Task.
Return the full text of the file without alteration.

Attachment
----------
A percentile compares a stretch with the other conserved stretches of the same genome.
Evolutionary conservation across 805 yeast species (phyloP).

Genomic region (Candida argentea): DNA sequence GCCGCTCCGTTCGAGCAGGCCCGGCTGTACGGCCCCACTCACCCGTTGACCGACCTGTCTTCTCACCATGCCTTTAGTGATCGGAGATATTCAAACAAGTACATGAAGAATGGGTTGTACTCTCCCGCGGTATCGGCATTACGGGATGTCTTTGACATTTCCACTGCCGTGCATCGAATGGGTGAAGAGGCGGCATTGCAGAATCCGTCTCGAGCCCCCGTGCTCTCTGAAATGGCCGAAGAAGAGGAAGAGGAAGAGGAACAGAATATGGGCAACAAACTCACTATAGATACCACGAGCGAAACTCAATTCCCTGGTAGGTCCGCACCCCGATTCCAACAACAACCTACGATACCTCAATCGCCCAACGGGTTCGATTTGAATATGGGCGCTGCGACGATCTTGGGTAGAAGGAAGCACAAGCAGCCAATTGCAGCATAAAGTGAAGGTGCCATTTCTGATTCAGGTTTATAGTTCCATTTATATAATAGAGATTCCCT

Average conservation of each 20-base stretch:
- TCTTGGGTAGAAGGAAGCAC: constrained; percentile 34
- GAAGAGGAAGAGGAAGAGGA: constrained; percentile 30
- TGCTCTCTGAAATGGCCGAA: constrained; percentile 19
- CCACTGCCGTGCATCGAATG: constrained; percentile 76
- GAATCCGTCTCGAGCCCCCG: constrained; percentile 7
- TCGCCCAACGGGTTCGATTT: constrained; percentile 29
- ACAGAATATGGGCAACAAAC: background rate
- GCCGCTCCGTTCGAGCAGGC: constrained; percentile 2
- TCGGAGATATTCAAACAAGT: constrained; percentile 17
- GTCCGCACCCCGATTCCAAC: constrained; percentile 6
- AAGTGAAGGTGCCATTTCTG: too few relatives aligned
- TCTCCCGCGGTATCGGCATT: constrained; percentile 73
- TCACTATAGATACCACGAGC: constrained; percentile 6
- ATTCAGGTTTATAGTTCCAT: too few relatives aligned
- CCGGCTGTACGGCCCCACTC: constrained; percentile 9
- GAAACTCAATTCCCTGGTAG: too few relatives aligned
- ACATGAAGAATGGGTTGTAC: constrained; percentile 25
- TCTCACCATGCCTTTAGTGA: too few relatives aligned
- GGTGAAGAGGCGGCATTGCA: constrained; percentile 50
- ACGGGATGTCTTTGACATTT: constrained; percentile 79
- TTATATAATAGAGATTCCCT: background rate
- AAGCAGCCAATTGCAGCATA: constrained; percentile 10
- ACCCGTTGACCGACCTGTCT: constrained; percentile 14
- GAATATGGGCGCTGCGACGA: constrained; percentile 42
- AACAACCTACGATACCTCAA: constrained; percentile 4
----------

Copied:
A percentile compares a stretch with the other conserved stretches of the same genome.
Evolutionary conservation across 805 yeast species (phyloP).

Genomic region (Candida argentea): DNA sequence GCCGCTCCGTTCGAGCAGGCCCGGCTGTACGGCCCCACTCACCCGTTGACCGACCTGTCTTCTCACCATGCCTTTAGTGATCGGAGATATTCAAACAAGTACATGAAGAATGGGTTGTACTCTCCCGCGGTATCGGCATTACGGGATGTCTTTGACATTTCCACTGCCGTGCATCGAATGGGTGAAGAGGCGGCATTGCAGAATCCGTCTCGAGCCCCCGTGCTCTCTGAAATGGCCGAAGAAGAGGAAGAGGAAGAGGAACAGAATATGGGCAACAAACTCACTATAGATACCACGAGCGAAACTCAATTCCCTGGTAGGTCCGCACCCCGATTCCAACAACAACCTACGATACCTCAATCGCCCAACGGGTTCGATTTGAATATGGGCGCTGCGACGATCTTGGGTAGAAGGAAGCACAAGCAGCCAATTGCAGCATAAAGTGAAGGTGCCATTTCTGATTCAGGTTTATAGTTCCATTTATATAATAGAGATTCCCT

Average conservation of each 20-base stretch:
- TCTTGGGTAGAAGGAAGCAC: constrained; percentile 34
- GAAGAGGAAGAGGAAGAGGA: constrained; percentile 30
- TGCTCTCTGAAATGGCCGAA: constrained; percentile 19
- CCACTGCCGTGCATCGAATG: constrained; percentile 76
- GAATCCGTCTCGAGCCCCCG: constrained; percentile 7
- TCGCCCAACGGGTTCGATTT: constrained; percentile 29
- ACAGAATATGGGCAACAAAC: background rate
- GCCGCTCCGTTCGAGCAGGC: constrained; percentile 2
- TCGGAGATATTCAAACAAGT: constrained; percentile 17
- GTCCGCACCCCGATTCCAAC: constrained; percentile 6
- AAGTGAAGGTGCCATTTCTG: too few relatives aligned
- TCTCCCGCGGTATCGGCATT: constrained; percentile 73
- TCACTATAGATACCACGAGC: constrained; percentile 6
- ATTCAGGTTTATAGTTCCAT: too few relatives aligned
- CCGGCTGTACGGCCCCACTC: constrained; percentile 9
- GAAACTCAATTCCCTGGTAG: too few relatives aligned
- ACATGAAGAATGGGTTGTAC: constrained; percentile 25
- TCTCACCATGCCTTTAGTGA: too few relatives aligned
- GGTGAAGAGGCGGCATTGCA: constrained; percentile 50
- ACGGGATGTCTTTGACATTT: constrained; percentile 79
- TTATATAATAGAGATTCCCT: background rate
- AAGCAGCCAATTGCAGCATA: constrained; percentile 10
- ACCCGTTGACCGACCTGTCT: constrained; percentile 14
- GAATATGGGCGCTGCGACGA: constrained; percentile 42
- AACAACCTACGATACCTCAA: constrained; percentile 4